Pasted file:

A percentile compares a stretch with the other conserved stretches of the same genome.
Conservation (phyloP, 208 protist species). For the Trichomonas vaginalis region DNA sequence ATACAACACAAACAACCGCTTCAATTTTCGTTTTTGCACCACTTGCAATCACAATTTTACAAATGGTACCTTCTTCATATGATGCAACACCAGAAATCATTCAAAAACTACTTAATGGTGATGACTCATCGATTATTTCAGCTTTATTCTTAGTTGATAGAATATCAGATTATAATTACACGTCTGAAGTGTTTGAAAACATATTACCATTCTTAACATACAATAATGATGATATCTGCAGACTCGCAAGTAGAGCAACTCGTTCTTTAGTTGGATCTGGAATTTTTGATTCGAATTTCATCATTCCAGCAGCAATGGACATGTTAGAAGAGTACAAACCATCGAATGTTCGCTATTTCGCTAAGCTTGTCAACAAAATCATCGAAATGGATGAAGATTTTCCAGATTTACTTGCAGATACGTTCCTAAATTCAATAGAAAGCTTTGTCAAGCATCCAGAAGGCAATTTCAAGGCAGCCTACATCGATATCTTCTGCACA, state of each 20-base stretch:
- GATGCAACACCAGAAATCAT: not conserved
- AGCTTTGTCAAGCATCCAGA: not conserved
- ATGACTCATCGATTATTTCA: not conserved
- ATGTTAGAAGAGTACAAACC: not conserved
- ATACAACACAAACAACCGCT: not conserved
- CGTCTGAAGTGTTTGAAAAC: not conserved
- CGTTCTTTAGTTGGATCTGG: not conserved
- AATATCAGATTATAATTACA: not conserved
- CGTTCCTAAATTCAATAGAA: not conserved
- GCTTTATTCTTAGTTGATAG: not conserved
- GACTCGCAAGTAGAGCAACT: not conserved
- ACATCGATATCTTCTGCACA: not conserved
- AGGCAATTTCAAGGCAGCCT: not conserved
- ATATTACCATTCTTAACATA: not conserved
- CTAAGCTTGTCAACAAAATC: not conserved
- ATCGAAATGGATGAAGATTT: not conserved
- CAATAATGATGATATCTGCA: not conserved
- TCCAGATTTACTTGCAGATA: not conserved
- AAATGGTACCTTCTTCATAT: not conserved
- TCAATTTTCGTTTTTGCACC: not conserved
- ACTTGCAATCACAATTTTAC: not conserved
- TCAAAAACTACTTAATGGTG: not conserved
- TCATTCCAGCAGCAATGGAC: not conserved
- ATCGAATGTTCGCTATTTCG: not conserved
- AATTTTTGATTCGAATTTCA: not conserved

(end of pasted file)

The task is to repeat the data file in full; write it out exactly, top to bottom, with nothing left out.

A percentile compares a stretch with the other conserved stretches of the same genome.
Conservation (phyloP, 208 protist species). For the Trichomonas vaginalis region DNA sequence ATACAACACAAACAACCGCTTCAATTTTCGTTTTTGCACCACTTGCAATCACAATTTTACAAATGGTACCTTCTTCATATGATGCAACACCAGAAATCATTCAAAAACTACTTAATGGTGATGACTCATCGATTATTTCAGCTTTATTCTTAGTTGATAGAATATCAGATTATAATTACACGTCTGAAGTGTTTGAAAACATATTACCATTCTTAACATACAATAATGATGATATCTGCAGACTCGCAAGTAGAGCAACTCGTTCTTTAGTTGGATCTGGAATTTTTGATTCGAATTTCATCATTCCAGCAGCAATGGACATGTTAGAAGAGTACAAACCATCGAATGTTCGCTATTTCGCTAAGCTTGTCAACAAAATCATCGAAATGGATGAAGATTTTCCAGATTTACTTGCAGATACGTTCCTAAATTCAATAGAAAGCTTTGTCAAGCATCCAGAAGGCAATTTCAAGGCAGCCTACATCGATATCTTCTGCACA, state of each 20-base stretch:
- GATGCAACACCAGAAATCAT: not conserved
- AGCTTTGTCAAGCATCCAGA: not conserved
- ATGACTCATCGATTATTTCA: not conserved
- ATGTTAGAAGAGTACAAACC: not conserved
- ATACAACACAAACAACCGCT: not conserved
- CGTCTGAAGTGTTTGAAAAC: not conserved
- CGTTCTTTAGTTGGATCTGG: not conserved
- AATATCAGATTATAATTACA: not conserved
- CGTTCCTAAATTCAATAGAA: not conserved
- GCTTTATTCTTAGTTGATAG: not conserved
- GACTCGCAAGTAGAGCAACT: not conserved
- ACATCGATATCTTCTGCACA: not conserved
- AGGCAATTTCAAGGCAGCCT: not conserved
- ATATTACCATTCTTAACATA: not conserved
- CTAAGCTTGTCAACAAAATC: not conserved
- ATCGAAATGGATGAAGATTT: not conserved
- CAATAATGATGATATCTGCA: not conserved
- TCCAGATTTACTTGCAGATA: not conserved
- AAATGGTACCTTCTTCATAT: not conserved
- TCAATTTTCGTTTTTGCACC: not conserved
- ACTTGCAATCACAATTTTAC: not conserved
- TCAAAAACTACTTAATGGTG: not conserved
- TCATTCCAGCAGCAATGGAC: not conserved
- ATCGAATGTTCGCTATTTCG: not conserved
- AATTTTTGATTCGAATTTCA: not conserved